What Artificial Intelligence Needs to be Intelligent
In 2020, Brian Bergstein wrote, “Artificial intelligence won’t be very smart if computers don’t grasp cause and effect. That’s something even humans have trouble with.” Now, in 2021, Melanie Mitchell adds, “Today’s state-of-the-art neural networks are … bad at taking what they’ve learned in one kind of situation and transferring it to another – the essence of analogy.”
Melanie Mitchell’s thoughts have been transposed to a reconstructed dialogue between her and John Pavlus, in an article published by Quanta Magazine.org on July 14, 2021, that can be found here – The Computer Scientist Training AI to Think with Analogies. Mitchell thinks machines need to be able to make good analogies before they can approach human-like artificial intelligence. This fascinating article surfaces the limits of AI in its search for another key to being truly intelligent. Melanie Mitchell has worked on digital minds for decades. She says they’ll never truly be like ours until they can make analogies.
Melanie Mitchell is the author of the book Artificial Intelligence: A Guide for Thinking Humans in which she traces the struggle that computer science is having in overcoming the challenges to replicate the inner functions of the human brain to achieve artificial general intelligence, its eventual goal. In the meantime, we need to wonder if AI will ever pick up on humor as in-jokes or play on words.
Mitchell uses an excellent example of how analogies work when we speak to one another about our own life experiences:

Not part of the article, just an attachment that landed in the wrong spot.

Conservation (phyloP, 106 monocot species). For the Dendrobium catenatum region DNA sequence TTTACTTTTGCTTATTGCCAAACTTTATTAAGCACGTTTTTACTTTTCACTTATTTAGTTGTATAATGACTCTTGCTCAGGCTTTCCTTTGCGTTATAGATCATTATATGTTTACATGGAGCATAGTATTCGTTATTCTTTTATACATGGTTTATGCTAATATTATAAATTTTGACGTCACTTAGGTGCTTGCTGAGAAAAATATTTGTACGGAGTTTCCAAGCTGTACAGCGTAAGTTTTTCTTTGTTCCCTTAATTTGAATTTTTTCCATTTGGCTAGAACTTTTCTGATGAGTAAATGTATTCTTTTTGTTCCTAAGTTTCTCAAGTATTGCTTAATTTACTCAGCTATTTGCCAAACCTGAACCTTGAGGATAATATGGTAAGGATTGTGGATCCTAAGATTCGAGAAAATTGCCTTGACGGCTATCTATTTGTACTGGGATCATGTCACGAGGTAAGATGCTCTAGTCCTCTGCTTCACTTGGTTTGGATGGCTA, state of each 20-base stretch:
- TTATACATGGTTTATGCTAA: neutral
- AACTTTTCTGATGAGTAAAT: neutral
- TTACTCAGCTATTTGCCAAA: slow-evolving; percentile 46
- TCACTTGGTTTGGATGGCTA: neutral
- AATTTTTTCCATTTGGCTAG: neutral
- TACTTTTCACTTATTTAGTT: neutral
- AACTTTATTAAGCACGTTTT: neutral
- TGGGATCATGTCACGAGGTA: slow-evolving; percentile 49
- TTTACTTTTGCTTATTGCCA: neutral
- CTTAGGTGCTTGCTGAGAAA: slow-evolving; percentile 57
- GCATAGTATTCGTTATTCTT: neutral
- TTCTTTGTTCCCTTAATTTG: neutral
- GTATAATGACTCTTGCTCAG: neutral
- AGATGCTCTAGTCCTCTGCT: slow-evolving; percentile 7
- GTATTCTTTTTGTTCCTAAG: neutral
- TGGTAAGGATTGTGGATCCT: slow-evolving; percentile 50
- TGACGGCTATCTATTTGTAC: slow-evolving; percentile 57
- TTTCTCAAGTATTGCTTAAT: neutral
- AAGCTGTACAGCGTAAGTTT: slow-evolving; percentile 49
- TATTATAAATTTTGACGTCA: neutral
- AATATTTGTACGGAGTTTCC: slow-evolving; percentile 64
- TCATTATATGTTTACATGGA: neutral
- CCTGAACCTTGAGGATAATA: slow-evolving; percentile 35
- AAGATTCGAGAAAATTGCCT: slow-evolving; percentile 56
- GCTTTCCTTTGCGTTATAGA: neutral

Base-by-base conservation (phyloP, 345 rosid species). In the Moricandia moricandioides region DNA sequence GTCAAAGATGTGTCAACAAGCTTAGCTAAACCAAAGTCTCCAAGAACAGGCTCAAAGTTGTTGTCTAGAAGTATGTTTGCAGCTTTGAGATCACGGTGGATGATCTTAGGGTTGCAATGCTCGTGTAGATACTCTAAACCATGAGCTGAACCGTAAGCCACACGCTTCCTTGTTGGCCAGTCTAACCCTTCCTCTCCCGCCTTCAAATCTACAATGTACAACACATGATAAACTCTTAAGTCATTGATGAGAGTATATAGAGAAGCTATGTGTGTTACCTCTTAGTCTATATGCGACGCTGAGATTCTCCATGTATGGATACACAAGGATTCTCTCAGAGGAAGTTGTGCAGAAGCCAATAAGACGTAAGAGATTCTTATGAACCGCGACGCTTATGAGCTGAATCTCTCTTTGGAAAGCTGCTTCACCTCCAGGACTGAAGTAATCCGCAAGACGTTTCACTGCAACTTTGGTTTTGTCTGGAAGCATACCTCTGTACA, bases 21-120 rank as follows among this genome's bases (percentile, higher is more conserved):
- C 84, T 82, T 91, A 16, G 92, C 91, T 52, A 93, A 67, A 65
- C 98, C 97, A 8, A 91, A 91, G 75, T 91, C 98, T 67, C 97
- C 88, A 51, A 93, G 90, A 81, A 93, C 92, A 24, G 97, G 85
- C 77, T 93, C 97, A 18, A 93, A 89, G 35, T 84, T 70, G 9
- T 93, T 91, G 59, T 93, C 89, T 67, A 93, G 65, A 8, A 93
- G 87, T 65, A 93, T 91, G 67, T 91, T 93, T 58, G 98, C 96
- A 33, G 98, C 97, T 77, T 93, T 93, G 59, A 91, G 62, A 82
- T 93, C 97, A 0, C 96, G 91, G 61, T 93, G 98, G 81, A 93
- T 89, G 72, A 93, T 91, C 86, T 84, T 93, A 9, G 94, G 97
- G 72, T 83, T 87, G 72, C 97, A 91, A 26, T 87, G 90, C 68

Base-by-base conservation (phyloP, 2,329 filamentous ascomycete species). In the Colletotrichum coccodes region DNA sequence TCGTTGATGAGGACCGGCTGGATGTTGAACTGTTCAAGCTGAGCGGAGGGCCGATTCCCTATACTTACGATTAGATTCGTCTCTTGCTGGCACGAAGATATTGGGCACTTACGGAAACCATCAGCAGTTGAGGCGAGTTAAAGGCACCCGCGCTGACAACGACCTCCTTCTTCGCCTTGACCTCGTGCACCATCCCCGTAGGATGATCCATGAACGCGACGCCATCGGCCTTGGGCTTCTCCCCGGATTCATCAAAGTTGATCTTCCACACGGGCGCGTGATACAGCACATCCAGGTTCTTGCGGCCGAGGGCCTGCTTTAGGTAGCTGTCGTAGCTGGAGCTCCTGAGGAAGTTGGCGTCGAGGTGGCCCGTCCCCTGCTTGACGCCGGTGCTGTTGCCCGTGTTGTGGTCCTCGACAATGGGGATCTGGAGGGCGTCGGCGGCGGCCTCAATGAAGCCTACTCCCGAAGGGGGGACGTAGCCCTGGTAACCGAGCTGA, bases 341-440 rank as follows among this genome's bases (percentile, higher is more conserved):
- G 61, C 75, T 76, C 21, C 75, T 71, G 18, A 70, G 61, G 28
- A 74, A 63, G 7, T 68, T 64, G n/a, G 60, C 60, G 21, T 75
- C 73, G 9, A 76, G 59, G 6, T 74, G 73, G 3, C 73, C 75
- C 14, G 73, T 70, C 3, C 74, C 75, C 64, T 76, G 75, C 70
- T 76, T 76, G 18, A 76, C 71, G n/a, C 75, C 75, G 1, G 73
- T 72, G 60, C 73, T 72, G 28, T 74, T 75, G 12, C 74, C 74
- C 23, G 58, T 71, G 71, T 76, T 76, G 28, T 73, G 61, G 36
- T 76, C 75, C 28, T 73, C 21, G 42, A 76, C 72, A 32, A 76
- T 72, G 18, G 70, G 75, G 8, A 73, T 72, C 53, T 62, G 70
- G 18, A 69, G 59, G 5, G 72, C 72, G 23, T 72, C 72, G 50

She maintains that analogy can go much deeper than exam-style pattern matching. “It’s understanding the essence of a situation by mapping it to another situation that is already understood. If you tell me a story and I say, ‘Oh, the same thing happened to me,’ literally the same thing did not happen to me that happened to you, but I can make a mapping that makes it seem very analogous. It’s something that we humans do all the time without even realizing we’re doing it. We’re swimming in this sea of analogies constantly.”
Mitchell has broadened her research beyond machine learning as she leads Santa Fe Institute’s Foundation of Intelligence in Natural and Artificial Systems project that examines how biological evolution, collective behavior (as in the social activities of ants), and the physical body all contribute to intelligence. However, the role of analogy plays a bigger part in her work in AI, driven by deep neural networks that mimic the layers of human neuronal activities of the brain.
Today’s state-of-the-art neural networks are very good at certain tasks but they’re very bad at taking what they’ve learned in one kind of situation and transferring it to another – the essence of analogy. … It’s a fundamental mechanism of thought that will help AI get to where we want it to be. Some people say that being able to predict the future is what’s key for AI or being able to have common sense or the ability to retrieve memories that are useful in the current situation. But in each of these things, the analogy is very central.
Mitchell reminds us that as humans we figure out what to do in situations that are different from what we were trained or used to; we use analogies from previous experience. The challenge with AI is how to get machine learning to analogically adjust to similar differences as in self-driving vehicles. This is the ability to abstract, as in using statistics to solve unforeseen situations, something AI hasn’t achieved yet.
Takeaway: Artificial intelligence is not yet analogous to human intelligence – if that could ever happen.
 Bergstein, Brian, (2020); MIT Technology Review, Feb. 19 – https://www.technologyreview.com/2020/02/19/868178/what-ai-still-cant-do/
 Mitchell, Melanie, (2021); https://www.quantamagazine.org/melanie-mitchell-trains-ai-to-think-with-analogies-20210714/
 Mitchell, Melanie, (2019); Artificial Intelligence: A Guide for Thinking Humans. Picador-Farrar, Straus, Giroux, N.Y.